Matt Rosser, Daily Operations Manager for BBC Cymru Wales looks back on the changing face of TV presentation as part of the BBC Cymru Wales 50 anniversary.
'BBC Wales is looking for Continuity Announcers. Those people who, though never seen, reflect the style and personality of our two television networks'.
Those were the words in the Western Mail advertisement that tempted me to apply for a job at Broadcasting House in Llandaff. I imagined that the successful candidate would spend their time sitting in a luxurious studio, sipping tea and crafting witty scripts to introduce Sportfolio or Eldorado, waiting for a red light to indicate their cue to speak to the nation.
I soon found out that the continuity announcers had to do a lot more than deliver a short half-hourly speech. Once I'd mastered the BBC-issue kettle with its special BBC plug (seriously - it had the logo on it!) I was taught how to operate the vision and sound mixer, play the trails, speak clearly while three other voices spoke in my headphones and animate the BBC globe.
BBC One Wales COW
Officially known as the COW (The Computer Originated World) it was the latest in a long line of distinctive channel logos - or idents or 'symbols' to give them their BBC name. The corporation used these to 'reflect its style and personality'. I was never entirely sure what a blinged-up globe was meant to reflect, but it looked lovely.
Over the years there have been many such idents and graphics, each making best use of the available technology of the day. From hand-crafted text on sheets of black card, to the beautiful mechanical creations that brought us the first globe symbols, clocks and mildly psychedelic captions, to the blocky, juddery early computer animations to hot air balloons, dancing hippos and venus fly traps shaped like a '2'. Each one has dripped itself into our memories through constant repetition.
BBC One Wales ident, 1997.
While the idents evolved, the job of the television presentation team became more complicated. When I started, TV had mono sound, the pictures were square-ish and the only Electronic Programme Guide was Ceefax. Since then we've gone digital and widescreen and HD, launched new services and channels and found new and clever ways to tell you about our programmes and identify our channels. The technology has changed beyond all recognition but the job remains the same - to turn a pile of programmes, trails, animations and idents into TV channels and make sure everything arrives on your telly at the right time, in the right shape with the right information.
Of course, sometimes the best-laid plans go a bit wrong. Live programmes don’t always run to time (naming no names!). And when that happens we're there to get things back on track and tell you where we've put the programmes.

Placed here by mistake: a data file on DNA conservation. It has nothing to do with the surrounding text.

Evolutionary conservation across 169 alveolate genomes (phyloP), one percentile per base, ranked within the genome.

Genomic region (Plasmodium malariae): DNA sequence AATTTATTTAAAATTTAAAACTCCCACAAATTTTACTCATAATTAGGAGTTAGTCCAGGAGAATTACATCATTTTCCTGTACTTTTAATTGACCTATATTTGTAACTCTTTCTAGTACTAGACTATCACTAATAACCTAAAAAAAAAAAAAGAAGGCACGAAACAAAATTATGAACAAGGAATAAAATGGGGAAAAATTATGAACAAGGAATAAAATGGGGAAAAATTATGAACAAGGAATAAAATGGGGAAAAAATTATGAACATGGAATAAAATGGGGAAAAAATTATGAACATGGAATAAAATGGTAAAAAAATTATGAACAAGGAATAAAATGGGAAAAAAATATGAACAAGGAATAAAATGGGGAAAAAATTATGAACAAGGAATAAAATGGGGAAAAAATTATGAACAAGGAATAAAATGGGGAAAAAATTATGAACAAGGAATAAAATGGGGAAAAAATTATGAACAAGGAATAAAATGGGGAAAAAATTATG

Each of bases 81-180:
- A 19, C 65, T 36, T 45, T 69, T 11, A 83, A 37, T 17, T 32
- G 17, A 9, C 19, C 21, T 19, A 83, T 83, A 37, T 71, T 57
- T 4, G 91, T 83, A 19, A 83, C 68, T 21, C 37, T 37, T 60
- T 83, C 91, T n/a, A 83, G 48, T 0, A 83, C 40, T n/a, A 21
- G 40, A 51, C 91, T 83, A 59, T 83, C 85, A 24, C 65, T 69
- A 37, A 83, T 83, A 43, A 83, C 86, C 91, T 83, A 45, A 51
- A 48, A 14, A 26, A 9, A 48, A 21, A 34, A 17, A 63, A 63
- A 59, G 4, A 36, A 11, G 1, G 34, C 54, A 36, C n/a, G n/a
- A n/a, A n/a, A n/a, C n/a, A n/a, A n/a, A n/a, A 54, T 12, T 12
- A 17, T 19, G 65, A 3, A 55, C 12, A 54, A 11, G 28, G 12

BBC Cymru Wales celebrated 50 years of Welsh TV in February 2014. Throughout the evening of 8 February on BBC Two Wales we showed a selection of programmes from the first five decades as well as the very funny 'Korkey's TV Gold: BBC Wales at 50'. In keeping with the tone of the evening we decided to re-create some classic TV Presentation.
A hunt through the BBC Wales archive unearthed a few gems including a spinning 'BBC Cymru Wales' perspex block precariously perched on a knitting needle, but recordings of some iconic symbols seem to have been lost. The orange rotating 'C' which I remember watching on my Aunty June's rented television in the early 70s proved impossible to track down. Fortunately for us, Rory Clark and Dave Jeffery were able to recreate the 'C' ident and the 'Colour/Lliw Diamondscope'. How the original diamondscope device worked is a long-lost secret, but the CGI recreation is a beauty.
Taking some frankly remarkable examples from the archive as our inspiration, we created historically accurate programme menu lists and 'slides' to promote the upcoming programmes. Back in the day these would have been glass-mounted 35mm colour slides, some a little scratched, loaded into a device that looked like a massive carousel projector. Our recreated versions had digitally-applied scratches and an authentic little judder as they went to air. Our Radio Wales pointer complete with jingle was a particular triumph.
Channel Director Dyfan Tudur
The man charged with 'reflecting the style and personality' of BBC Two Wales as it marked 50 years of tv was duty Channel Director Dyfan Tudur. Despite being far too young to remember many of the symbols and graphics, Dyfan did a fantastic job recreating the measured, formal announcers' style of yesteryear. We even gave 'my' first symbol - the COW - a couple of outings on BBC One Wales.
Archive idents used by BBC Cymru Wales presentation on 8 February 2014.
Yes, it was an opportunity for us to wallow in nostalgia but in a very modern way. During the evening we posted images and clips on Facebook and Twitter and saw immediately that the programmes and our 'retro-Pres' were being appreciated by people in Wales and beyond. A level of interaction and audience feedback that our predecessors could only dream of as they waited for the post to arrive or - heaven forbid - the typed A5 memo from HoP in the internal mail. HoP being the Head of Presentation. Everyone used initials in the old days.
Sadly, the BBC kettle has long gone, deemed unsafe for a transmission area. But the BBC plug lives on. It has an important job: